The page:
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In “Reasons as Evidence” and “Reasons: Explanations or Evidence?”, Daniel Star and I argue that a normative reason to A is evidence that one ought to A. In “Reasons”, John Broome argues that a normative reason to A is (part of) an explanation of why one ought to A (this characterisation is only rough). What both analyses have in common is that reasons are analysed in terms of oughts and not vice versa. I just wanted to ask what people think the prospects are for analysing oughts in terms of reasons. Here are a few natural ways to do this:

1) S ought to A iff S has most reason to A

2) S ought to A iff S has sufficient reason to A

3) S ought to A iff S has conclusive reason to A

4) S ought to A iff S has more reason to A than not to A

It seems to me that 1) won’t do because one may have MOST reason to do something (reply to an email, say), but still have sufficient reason to do something else at the same time (listen to some groovy music). It may thus be true that one does not have most reason to listen to some groovy music, but one still ought to do it.

Suggestions 2) and 3) have the following problem: the terms ‘sufficient’ and ‘conclusive’ are relative. Nothing is sufficient full stop or conclusive full stop. Something is sufficient FOR something else. What are sufficient reasons to A sufficient for? What are conclusive reasons to A conclusive about? It seems that the only answer available is that they are sufficient for (or conclusive about) the fact that one OUGHT to A. But this means 2) and 3) are not really analyses of oughts.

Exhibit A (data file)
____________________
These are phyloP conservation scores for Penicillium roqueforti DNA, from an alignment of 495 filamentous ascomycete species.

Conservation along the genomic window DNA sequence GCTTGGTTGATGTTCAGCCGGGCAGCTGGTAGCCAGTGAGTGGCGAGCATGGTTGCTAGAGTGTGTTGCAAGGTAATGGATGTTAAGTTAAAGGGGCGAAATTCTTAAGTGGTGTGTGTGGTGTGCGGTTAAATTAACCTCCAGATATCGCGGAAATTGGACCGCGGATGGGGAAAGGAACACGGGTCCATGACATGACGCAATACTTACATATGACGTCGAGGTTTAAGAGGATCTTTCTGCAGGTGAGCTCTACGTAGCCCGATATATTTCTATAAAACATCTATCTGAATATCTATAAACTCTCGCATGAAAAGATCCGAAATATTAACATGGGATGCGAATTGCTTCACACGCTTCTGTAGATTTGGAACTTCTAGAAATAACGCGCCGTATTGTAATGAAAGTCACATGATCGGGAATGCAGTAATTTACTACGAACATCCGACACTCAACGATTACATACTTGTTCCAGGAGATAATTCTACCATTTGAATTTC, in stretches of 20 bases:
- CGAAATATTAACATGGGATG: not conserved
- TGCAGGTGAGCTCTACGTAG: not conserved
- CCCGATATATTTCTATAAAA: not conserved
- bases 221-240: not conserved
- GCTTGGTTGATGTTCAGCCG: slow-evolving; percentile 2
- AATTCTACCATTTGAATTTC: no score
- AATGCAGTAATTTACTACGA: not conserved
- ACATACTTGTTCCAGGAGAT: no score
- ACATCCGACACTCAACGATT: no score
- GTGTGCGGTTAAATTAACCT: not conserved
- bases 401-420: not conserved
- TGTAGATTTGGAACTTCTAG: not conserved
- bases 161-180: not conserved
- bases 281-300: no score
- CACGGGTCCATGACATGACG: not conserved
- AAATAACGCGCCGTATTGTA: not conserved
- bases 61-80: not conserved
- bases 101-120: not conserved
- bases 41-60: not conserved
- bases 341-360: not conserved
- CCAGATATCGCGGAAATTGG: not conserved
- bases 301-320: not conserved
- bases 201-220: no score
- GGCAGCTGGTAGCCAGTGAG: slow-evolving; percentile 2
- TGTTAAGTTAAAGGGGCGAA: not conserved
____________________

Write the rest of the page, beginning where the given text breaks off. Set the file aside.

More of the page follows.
Suggestion 4) seems most promising, but there are some problems with it. Most obviously–what if S has only just more reason to A than not to A? Isn’t it then possible that it is not the case that S ought to A? (The natural response to this problem is to distinguish between oughts and obligations, but I’m not sure this distinction can do all the work it needs to here). A related problem with 4) is that it conflicts with some ways of spelling the idea of superogatory actions.

Another problem with 4 is that it invokes the notion ‘more reason’, which presumably should be spelled out in terms of the reasons to A outweighing the reasons not to A. But this notion is difficult to understand without some analysis of it. Star and I give such analysis (or at least the outlines of one) in our papers, but this is not available to a proponent of 4).

Perhaps there are some other obvious accounts that avoids these problems.


Comments

  1. 1. Posted by Geoffrey Ferrari | February 12, 2008 12:41 pm

    Hi Stephen,

    Thanks for this interesting post. I’m currently thinking about the related issue of whether its possible to analyse “making” relations such as rightmaking and wrongmaking in terms of reasons. If you’re looking for a specific opponent, I think Dancy in “Ethics without Principles” argues that reasons cannot be analysed in terms of overall oughts. However, he doesn’t consider any analysis along yours or Broome’s lines.

    I’ve got some comments on the particular formulations you mention.

    First, some clarificatory questions:

    (i) which sense of “ought” are you trying to analyse? I take it it’s the overall, “all things considered” (ATC) sense.

    (ii) Do you accept the general principle that if you ought ATC to do an act A then it is ATC impermissible/wrong not to do A?